Should MyPlate be Your Plate?

August 19, 2011   41 Comments

Snack Girl is probably the last website to feature the USDA's MyPlate. And, yes, dear readers, I have a big problem with it.

MyPlate vs. Harvard Pyramid

What is up with that FORK?!! How could you not include the Asians who eat with chopsticks or the Africans who eat with their hands! SHEESH, talk about an excluding people.

Drop the FORK!

Actually, I think much of their advice is sound (I could nitpick). If we all took their advice and filled half of our plates with fruits and vegetables we would get a lot healthier as a nation.

See their website for a comprehensive discussion of the MyPlate Plan:

There is a different plan image that I like even more. See below:


First of all, no forks :)

Harvard's School of Public Health's Healthy Eating Pyramid is their response to the USDA's pyramid - now a plate.

Those rebels at Harvard decided to use the latest science - unaffected by business or organizations - to make their nutrition recommendations. Crazy hippies :)

Read a discussion of all their recommendations here: Healthy Eating Pyramid.

What I like is the bottom of the pyramid - the base of healthy eating is exercise, watching your weight, and portion control. Yes! These actions are the most important in terms of a healthy diet.

They also give suggestions on the protein level of the diagram. There are nuts, tofu, beans, and seeds! The red meat is ALL the way at the top in the "use sparingly" column.

And, they put optional: "alcohol in moderation" on the side instead of "dairy". Now, that is my kinda pyramid.

Harvard criticizes the new MyPlate by not going far enough in their recommendations and the criticism is outlined here: New U.S. Dietary Guidlines: Progess, Not Perfection.

Wow! They are actually seeking perfection from the government. A bit idealistic, no?

The big message for me from the Healthy Eating Pyramid is that I must treat exercise like healthy food. I must get some at least every day and it will nourish me.

For my children, I have been introducing them to different sports. My seven year old daughter tried softball in the spring, and my five year old son is trying soccer in the fall.

Both of these activities were very low cost (run by my small town). Yes, it takes some coordination to get them there - but I feel so good about supporting them in physical activity.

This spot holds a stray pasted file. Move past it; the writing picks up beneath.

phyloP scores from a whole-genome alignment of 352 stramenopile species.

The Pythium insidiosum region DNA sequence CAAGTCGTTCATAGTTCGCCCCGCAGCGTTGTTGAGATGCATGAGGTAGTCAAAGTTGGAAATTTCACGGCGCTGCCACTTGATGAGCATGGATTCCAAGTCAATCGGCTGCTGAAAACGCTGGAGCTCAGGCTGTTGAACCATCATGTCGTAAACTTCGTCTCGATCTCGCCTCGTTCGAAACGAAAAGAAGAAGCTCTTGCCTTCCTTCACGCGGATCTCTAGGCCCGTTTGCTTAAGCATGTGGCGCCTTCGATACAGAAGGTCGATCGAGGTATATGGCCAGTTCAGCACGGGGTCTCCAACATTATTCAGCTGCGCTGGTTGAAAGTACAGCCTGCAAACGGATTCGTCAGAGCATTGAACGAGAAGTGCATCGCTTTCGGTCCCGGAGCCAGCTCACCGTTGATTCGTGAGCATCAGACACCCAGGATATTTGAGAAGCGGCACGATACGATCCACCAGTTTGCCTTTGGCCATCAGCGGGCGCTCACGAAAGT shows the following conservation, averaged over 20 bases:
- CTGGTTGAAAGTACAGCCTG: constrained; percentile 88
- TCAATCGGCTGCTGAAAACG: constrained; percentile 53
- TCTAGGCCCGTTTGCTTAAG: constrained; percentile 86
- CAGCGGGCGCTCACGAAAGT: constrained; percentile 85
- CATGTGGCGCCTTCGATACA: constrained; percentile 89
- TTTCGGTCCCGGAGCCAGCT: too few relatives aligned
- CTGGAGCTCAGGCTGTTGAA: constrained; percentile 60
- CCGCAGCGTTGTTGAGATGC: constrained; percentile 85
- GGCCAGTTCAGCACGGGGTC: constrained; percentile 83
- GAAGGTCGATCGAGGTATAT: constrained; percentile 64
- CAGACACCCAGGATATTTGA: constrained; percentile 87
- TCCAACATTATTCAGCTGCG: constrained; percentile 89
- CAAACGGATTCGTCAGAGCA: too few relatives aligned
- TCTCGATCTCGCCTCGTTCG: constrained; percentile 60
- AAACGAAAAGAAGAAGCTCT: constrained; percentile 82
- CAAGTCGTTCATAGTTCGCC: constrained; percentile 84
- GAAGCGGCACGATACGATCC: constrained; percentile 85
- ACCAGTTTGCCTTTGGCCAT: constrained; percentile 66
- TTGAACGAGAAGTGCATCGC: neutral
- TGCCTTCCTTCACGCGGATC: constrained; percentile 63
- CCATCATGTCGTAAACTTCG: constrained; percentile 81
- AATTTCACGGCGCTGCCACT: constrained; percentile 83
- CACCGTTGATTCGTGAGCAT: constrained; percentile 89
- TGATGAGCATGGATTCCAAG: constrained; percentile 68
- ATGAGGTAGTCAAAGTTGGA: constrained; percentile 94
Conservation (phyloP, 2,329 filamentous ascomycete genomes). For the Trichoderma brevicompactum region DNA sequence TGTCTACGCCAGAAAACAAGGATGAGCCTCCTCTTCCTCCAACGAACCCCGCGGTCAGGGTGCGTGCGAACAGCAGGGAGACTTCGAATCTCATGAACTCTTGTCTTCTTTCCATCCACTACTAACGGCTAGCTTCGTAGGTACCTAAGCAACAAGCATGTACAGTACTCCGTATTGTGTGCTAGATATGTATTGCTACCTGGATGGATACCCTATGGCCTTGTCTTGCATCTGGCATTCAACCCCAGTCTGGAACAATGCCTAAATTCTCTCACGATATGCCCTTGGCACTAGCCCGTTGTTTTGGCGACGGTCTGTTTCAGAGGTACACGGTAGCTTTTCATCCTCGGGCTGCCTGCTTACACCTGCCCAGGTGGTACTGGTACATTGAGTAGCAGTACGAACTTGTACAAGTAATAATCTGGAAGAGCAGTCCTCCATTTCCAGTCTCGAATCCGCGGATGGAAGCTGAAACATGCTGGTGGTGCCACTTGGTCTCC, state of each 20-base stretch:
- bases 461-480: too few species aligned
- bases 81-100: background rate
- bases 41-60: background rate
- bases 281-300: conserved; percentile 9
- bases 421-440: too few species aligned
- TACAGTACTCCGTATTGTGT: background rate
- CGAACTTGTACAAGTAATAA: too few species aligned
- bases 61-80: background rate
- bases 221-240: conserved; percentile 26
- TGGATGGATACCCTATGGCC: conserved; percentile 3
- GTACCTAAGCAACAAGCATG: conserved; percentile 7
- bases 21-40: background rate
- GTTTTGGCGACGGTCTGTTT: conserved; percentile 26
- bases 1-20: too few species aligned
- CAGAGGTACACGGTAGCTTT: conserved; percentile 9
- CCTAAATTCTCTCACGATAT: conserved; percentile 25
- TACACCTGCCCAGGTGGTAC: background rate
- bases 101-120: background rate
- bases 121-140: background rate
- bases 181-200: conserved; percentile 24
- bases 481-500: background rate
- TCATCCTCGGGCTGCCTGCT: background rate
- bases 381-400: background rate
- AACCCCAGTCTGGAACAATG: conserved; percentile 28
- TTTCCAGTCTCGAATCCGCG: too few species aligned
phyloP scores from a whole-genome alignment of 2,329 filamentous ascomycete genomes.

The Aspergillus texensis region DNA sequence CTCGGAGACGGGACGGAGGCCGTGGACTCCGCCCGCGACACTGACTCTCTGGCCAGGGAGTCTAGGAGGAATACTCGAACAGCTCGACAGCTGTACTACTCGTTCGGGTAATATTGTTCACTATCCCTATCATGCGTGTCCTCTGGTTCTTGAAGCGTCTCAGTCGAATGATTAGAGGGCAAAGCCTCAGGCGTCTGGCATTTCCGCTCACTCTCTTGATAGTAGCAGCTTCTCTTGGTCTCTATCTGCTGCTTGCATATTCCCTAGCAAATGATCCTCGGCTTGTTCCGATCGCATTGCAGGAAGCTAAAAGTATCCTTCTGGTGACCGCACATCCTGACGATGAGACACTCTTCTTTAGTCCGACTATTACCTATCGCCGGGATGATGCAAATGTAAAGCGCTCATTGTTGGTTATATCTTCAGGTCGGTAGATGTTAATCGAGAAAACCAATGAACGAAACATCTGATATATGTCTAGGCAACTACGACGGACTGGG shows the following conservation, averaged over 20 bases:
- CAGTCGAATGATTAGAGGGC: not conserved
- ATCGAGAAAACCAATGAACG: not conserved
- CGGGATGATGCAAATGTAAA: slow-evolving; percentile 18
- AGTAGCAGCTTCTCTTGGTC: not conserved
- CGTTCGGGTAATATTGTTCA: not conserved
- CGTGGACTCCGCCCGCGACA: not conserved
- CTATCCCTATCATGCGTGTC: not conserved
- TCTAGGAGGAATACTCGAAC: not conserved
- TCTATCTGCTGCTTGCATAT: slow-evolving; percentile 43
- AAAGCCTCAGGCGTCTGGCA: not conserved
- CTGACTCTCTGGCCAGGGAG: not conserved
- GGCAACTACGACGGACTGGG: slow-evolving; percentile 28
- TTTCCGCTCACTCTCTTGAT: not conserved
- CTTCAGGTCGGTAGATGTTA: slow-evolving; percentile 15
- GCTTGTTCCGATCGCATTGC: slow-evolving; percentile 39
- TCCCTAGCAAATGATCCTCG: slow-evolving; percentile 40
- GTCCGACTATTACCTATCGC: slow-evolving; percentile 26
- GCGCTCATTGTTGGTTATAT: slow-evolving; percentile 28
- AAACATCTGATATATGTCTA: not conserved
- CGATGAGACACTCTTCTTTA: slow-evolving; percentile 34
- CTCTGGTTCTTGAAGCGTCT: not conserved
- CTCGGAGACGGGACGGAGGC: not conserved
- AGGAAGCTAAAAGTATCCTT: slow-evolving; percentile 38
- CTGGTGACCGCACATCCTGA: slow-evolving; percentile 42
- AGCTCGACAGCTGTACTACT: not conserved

What do you think of MyPlate and the Healthy Food Pyramid?

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I'm impressed by this pyramid. It makes a lot more sense than anything I've seen before. I'm also amazed that it recommends a multivitamin. It's always been a standard of nutrition teaching that if you eat right, you don't need vitamins. I'm pleased to see movement from Harvard, if not from any other teaching organization.

The difference is the targeted audience. Anyone can understand the plate in 3 seconds or less, whereas the pyramid would require thinking, which isn't everyone'c cup of tea.

E got it right - they are trying to make it simpler to understand, so the plate works. I like the wine on the Harvard pyramid though!

I get what the USDA was trying to do. But something bothers me... Someone could eat canned fruit in syrup, white rice, chocolate milk, steak, and fried zucchini and believe they are eating healthy because they have "followed" the recommendations according to the picture. The Harvard healthy eating pyramid is MUCH better (and probably one of the best I've seen) but I agree with E, those who don't care to read it, won't spend the time to look at it and properly use it.

The plate is way easier to understand. I think that people who are not well versed in nutrition (and heck, people who ARE well versed in nutrition) will have a hard time trying to figure out the pyramid. What does it even mean? there are no recommended servings per day, there are no values, there is no guidance on how to build a healthy meal or snack. Since the (food) base of the pyramid is veggies and fruit, fats, and grains does that mean i can neglect the other food groups? Teaching people how to build a plate and then educating on how to improve their choices for each food group seems to be the more logical way to me. I think the plate is a great start for teaching young children about healthy eating. It's not perfect, but it's a start! And yeah, ditch the fork.

I like that the Harvard pyramid included exercise. The government tried exercise in their last pyramid, then ditched it! And if you filled up a regular dinner plate with that much food, it would be way too big of a meal, so I like the Harvard pyramid portion control base.